Events need to be redirected to the appropriate saga instances. To do so, some infrastructure classes are required. The most important components are the SagaManager and the SagaRepository.

Saga Manager

Like any component that handles events, the processing is done by an event processor. However, sagas are not singleton instances handling events. They have individual life cycles which need to be managed.

Axon supports life cycle management through the AnnotatedSagaManager, which is provided to an event processor to perform the actual invocation of handlers. It is initialized using the type of the saga to manage, as well as a SagaRepository where sagas of that type can be stored and retrieved. A single AnnotatedSagaManager can only manage a single saga type.

When using the Configuration API, Axon will use sensible defaults for most components. However, it is highly recommended to define a SagaStore implementation to use. The SagaStore is the mechanism that 'physically' stores the saga instances somewhere. The AnnotatedSagaRepository (the default) uses the SagaStore to store and retrieve Saga instances as they are required.

Axon Configuration API
Spring Boot AutoConfiguration
Axon Configuration API
Configurer configurer = DefaultConfigurer.defaultConfiguration();
configurer.eventProcessing(eventProcessingConfigurer -> eventProcessingConfigurer
// Axon defaults to an in-memory SagaStore,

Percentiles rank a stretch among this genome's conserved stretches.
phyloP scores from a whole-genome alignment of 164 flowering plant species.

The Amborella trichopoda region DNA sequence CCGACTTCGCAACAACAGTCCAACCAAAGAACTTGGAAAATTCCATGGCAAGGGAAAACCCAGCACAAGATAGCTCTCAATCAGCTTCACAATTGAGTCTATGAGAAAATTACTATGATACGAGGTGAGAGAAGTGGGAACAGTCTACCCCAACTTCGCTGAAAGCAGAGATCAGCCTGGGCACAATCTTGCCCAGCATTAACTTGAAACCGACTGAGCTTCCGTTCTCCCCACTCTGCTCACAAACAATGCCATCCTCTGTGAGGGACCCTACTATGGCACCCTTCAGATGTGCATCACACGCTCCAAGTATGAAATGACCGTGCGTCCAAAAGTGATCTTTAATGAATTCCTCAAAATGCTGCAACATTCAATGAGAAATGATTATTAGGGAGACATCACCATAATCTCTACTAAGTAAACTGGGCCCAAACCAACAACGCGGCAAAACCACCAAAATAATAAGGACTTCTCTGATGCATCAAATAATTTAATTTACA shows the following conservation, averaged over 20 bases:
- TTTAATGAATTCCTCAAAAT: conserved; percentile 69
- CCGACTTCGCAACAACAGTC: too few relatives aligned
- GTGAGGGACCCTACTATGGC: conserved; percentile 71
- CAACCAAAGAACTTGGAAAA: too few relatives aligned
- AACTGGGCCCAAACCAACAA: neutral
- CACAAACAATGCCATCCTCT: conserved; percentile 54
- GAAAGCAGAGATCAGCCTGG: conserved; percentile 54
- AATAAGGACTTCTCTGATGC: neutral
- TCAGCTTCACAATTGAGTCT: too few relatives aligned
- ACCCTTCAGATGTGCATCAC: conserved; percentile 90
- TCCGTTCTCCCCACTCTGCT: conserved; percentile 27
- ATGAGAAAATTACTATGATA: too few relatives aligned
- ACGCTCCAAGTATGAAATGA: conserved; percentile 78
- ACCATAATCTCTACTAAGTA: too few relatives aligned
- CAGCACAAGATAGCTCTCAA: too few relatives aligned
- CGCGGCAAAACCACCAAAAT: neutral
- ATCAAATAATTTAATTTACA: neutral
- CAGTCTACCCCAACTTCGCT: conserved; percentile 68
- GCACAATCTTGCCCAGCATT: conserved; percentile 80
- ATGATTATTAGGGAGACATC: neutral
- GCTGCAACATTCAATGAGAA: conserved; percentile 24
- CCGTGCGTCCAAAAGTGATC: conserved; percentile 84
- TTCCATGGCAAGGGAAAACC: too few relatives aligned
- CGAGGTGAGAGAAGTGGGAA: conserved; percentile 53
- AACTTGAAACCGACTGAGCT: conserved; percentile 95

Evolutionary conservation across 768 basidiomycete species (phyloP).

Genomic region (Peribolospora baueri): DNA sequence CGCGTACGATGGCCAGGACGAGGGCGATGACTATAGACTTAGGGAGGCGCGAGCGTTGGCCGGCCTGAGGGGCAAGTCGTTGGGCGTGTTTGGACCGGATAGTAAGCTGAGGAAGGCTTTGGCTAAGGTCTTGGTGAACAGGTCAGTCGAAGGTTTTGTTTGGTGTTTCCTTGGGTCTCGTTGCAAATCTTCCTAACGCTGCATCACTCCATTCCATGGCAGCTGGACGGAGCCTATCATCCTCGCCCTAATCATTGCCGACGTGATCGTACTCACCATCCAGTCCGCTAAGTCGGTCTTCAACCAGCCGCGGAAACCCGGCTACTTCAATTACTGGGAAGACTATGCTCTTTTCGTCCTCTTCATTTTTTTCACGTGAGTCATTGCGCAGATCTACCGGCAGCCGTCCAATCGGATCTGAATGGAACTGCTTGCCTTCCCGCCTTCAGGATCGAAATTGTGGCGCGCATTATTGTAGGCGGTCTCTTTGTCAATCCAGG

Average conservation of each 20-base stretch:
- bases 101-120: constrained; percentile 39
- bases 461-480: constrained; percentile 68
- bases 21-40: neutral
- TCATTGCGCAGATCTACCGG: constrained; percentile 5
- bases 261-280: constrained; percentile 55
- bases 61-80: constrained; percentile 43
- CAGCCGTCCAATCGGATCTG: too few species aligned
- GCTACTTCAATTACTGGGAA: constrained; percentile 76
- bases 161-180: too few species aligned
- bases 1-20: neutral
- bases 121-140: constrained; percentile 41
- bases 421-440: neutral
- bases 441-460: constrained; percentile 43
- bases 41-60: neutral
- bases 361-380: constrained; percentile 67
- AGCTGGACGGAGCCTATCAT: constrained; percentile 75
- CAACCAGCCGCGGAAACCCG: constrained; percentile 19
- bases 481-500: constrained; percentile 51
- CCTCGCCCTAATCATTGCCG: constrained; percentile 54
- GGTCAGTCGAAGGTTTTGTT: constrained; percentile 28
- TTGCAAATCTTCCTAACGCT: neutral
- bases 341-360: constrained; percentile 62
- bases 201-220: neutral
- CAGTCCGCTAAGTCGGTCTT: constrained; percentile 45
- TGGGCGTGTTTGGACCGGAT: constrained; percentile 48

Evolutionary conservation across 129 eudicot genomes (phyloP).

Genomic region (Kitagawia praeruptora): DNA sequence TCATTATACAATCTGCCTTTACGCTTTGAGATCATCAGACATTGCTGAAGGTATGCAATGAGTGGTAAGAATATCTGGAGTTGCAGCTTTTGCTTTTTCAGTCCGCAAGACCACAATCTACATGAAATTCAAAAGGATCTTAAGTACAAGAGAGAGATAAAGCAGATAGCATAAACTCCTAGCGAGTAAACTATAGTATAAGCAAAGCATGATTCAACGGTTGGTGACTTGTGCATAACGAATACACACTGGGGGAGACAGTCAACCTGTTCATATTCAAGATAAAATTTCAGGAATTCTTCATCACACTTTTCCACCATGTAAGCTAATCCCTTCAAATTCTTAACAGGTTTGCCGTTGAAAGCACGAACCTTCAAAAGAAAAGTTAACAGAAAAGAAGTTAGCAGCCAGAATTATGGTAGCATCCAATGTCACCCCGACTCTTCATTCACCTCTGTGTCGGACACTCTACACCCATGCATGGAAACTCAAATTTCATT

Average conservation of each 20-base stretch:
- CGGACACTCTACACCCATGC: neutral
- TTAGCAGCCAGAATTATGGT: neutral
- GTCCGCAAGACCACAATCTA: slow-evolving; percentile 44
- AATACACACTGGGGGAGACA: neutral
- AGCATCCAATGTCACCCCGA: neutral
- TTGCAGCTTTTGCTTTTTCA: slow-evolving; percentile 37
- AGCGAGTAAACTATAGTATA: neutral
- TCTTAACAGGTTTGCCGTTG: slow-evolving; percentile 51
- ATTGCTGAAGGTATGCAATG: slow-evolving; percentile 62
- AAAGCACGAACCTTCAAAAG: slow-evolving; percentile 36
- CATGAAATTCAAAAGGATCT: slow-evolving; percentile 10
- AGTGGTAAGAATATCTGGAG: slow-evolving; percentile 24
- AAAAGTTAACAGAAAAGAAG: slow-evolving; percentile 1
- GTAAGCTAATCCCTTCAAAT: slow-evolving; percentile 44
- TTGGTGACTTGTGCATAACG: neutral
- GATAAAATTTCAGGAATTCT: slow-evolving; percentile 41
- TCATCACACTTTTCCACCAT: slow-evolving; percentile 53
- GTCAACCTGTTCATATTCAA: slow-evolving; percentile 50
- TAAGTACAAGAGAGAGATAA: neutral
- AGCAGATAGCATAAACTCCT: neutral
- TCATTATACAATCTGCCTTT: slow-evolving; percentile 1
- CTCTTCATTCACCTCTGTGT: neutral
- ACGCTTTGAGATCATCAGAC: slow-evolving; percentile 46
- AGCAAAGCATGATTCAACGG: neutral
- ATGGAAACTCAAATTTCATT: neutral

// defining another is recommended
sagaConfigurer -> sagaConfigurer.configureSagaStore(c -> new JpaSagaStore(...))));
// alternatively, it is possible to register a single SagaStore for all Saga types:
configurer.registerComponent(SagaStore.class, c -> new JpaSagaStore(...));
Spring Boot AutoConfiguration
@Saga(sagaStore = "mySagaStore")
public class MySaga {...}
// somewhere in configuration
public SagaStore mySagaStore() {
return new MongoSagaStore(...); // default is JpaSagaStore

Saga repository and saga store

The SagaRepository is responsible for storing and retrieving sagas, for use by the SagaManager. It is capable of retrieving specific saga instances by their identifier as well as by their association values.

There are some special requirements, however. Since concurrency handling in sagas is a very delicate procedure, the repository must ensure that for each conceptual saga instance (with an equal identifier) only a single instance exists in the JVM.

Axon provides the AnnotatedSagaRepository implementation, which allows the lookup of saga instances while guaranteeing that only a single instance of the saga may be accessed at the same time. It uses a SagaStore to perform the actual persistence of saga instances.